How the Blockchain works

The blockchain basically works as a global spreadsheet that runs on millions and millions of computers. It’s distributed and open source, meaning that anyone can view the code and see what’s going on. It doesn’t require any particular system to settle the transactions. The Blockchain is practically unhackable database of digital assets. It is essentially a platform for building trust.

All the blockchains have a digital currency of some kind associated with them, but Bitcoin stands apart from them and is biggest of them all. Thus these two terms are used interchangeably.

Although there lies hypothetical risk of attack on Bitcoin, called “51% attack” in which if a group of 51% of the miners can prevent new transactions from gaining confirmations, allowing them to halt payments. They could also double-spend the coins. But they won’t be able to destroy the old blocks or coins that are transferred.

Let’s understand the working of Blockchain with the help of an example, if Alice owes Bob $100, Alice will initiate the transaction in Bitcoin, but it is needed to be approved by someone. This someone is the bitcoin miner. The bitcoin miners have powerful computing resources. Some people estimate that the entire computing power, for Bitcoin blockchain will be 20 times that of Google in the coming years. The miner will authenticate the transaction as soon as possible as they are motivated to do so. The motivation is that as they approve the transaction and solve a complex mathematical problem, they get paid, in “Bitcoins”. This allows to solve the problem of double-spending.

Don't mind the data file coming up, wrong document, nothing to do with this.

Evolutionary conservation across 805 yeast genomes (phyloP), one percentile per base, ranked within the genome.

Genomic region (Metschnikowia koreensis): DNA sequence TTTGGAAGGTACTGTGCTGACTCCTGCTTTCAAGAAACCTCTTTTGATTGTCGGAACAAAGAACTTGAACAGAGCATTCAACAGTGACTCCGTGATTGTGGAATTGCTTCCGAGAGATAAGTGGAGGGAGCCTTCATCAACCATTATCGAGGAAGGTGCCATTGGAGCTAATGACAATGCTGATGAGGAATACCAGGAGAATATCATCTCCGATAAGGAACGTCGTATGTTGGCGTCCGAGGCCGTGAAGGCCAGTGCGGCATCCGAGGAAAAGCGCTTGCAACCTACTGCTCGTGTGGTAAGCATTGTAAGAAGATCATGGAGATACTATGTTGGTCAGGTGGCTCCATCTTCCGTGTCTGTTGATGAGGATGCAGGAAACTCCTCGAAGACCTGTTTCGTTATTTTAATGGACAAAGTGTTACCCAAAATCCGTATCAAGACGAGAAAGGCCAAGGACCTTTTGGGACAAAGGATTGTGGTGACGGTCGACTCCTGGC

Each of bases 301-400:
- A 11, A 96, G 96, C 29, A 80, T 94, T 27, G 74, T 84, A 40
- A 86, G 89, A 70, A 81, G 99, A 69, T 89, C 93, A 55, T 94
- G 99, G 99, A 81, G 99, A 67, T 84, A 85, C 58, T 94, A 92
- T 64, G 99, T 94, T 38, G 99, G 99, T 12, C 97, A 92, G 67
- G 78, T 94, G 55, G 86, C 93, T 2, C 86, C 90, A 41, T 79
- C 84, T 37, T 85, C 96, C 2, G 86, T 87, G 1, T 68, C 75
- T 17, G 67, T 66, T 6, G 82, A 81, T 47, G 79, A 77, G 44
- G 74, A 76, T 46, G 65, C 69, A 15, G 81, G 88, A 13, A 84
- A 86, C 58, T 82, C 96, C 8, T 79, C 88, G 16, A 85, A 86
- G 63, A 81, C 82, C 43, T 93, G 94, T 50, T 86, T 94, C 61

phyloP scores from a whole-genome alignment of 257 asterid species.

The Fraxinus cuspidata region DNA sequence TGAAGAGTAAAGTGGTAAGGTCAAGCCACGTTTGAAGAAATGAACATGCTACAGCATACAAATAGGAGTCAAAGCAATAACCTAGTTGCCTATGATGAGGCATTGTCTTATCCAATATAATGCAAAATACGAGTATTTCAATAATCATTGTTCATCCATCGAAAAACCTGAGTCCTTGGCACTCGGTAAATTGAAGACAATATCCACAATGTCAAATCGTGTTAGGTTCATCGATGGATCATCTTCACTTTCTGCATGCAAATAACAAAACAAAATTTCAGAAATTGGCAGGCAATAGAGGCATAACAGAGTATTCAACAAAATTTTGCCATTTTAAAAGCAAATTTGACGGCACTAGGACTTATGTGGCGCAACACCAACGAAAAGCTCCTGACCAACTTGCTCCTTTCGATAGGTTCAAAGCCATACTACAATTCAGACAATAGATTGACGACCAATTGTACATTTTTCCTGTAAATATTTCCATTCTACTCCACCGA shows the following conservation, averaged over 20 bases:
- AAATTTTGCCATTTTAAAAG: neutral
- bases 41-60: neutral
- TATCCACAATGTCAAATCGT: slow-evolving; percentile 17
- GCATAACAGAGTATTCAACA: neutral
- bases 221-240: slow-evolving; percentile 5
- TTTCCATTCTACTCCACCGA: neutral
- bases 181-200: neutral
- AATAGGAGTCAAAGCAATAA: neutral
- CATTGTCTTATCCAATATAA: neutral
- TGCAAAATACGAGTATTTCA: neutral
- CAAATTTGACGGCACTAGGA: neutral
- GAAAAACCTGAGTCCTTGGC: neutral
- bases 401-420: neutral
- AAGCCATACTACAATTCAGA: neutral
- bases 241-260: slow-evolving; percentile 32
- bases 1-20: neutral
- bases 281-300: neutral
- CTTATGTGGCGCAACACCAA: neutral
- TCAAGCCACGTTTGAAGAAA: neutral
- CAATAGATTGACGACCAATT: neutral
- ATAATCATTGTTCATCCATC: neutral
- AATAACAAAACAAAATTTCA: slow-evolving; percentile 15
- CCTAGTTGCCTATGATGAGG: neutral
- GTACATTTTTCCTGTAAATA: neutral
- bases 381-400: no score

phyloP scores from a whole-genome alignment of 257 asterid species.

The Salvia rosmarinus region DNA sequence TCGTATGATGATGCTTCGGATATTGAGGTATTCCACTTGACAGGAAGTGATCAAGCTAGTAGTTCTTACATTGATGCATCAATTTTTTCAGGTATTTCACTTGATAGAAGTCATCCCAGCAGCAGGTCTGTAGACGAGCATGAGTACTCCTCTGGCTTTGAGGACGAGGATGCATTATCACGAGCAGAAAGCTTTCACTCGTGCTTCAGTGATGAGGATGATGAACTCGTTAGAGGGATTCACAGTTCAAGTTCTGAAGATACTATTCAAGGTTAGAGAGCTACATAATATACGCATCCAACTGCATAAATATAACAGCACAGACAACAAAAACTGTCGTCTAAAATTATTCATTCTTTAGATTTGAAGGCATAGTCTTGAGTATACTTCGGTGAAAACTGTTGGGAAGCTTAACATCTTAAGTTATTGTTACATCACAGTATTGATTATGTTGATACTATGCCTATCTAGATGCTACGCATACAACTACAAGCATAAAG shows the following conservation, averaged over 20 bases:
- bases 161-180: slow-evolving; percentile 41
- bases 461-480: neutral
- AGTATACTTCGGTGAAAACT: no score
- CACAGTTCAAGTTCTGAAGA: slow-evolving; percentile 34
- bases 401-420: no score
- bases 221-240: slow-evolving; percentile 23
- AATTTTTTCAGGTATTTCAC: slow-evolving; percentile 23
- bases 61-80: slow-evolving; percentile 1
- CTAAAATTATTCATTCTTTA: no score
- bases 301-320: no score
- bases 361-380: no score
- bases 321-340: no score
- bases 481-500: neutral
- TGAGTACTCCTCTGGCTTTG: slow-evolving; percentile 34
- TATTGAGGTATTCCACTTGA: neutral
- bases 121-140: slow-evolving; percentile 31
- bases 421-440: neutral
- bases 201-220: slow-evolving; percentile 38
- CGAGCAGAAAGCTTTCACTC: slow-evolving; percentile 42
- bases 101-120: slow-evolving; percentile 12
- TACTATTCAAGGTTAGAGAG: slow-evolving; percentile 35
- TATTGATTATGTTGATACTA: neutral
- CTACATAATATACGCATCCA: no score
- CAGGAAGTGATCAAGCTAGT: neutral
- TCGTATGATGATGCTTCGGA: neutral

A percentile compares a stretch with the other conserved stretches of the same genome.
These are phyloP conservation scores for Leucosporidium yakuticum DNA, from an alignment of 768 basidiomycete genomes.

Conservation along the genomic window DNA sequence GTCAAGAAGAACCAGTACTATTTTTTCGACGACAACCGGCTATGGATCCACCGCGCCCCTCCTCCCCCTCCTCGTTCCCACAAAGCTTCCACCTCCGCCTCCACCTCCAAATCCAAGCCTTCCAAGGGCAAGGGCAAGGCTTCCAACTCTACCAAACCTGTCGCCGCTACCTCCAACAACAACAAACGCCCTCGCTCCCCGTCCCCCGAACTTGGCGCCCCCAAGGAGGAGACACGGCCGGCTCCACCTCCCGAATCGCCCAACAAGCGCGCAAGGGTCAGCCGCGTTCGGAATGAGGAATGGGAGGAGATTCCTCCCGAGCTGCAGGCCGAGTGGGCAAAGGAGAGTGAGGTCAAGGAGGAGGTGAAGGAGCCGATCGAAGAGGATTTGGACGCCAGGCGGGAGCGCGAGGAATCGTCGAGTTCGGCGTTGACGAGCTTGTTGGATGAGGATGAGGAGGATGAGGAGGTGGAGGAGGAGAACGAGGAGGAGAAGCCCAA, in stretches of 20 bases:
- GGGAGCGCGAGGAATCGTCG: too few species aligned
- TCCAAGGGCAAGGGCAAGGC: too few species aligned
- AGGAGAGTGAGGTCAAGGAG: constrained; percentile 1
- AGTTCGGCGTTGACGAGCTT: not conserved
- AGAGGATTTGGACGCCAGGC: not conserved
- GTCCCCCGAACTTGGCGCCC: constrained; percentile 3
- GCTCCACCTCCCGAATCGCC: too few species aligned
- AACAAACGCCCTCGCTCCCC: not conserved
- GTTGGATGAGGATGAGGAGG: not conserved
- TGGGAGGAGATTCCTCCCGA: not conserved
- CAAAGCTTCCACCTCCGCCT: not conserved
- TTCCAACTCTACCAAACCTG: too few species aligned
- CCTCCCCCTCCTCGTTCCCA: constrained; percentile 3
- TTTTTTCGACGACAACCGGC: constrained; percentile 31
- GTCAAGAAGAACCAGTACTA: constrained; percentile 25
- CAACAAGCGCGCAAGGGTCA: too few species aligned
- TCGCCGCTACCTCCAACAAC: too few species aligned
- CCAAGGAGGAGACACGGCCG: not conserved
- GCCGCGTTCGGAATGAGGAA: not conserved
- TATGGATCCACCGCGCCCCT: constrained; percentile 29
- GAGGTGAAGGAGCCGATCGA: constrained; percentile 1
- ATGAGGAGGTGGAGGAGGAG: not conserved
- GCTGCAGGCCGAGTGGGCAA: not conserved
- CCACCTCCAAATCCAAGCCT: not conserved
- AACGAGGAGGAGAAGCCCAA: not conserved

In case, Alice tries to double spend that coin, she will have to hack that ten-minute block (or the time in which the ledger page will be filled). And this is practically impossible. This is how blockchain is essentially decentralised as it is running on countless number of computers across the globe. But Alice even if she hacks, can’t change the transactions that happened before even and change the transaction done by her before it is approved.

The challenges

The challenges that can be experienced are that the transactions are made anonymously and thus have become a means of cash hoarding and illegal investment. The security is also a big concern while using Bitcoin. The collapse of Mt. Gox with the presumed theft of 744,000 bitcoins (6% of all the total coins in circulation) came as a big blow to the Bitcoin market. There is still a long way to go in terms of security. “Bitcoin 2.0 needs military-grade security” as stated by some of the technical enthusiasts.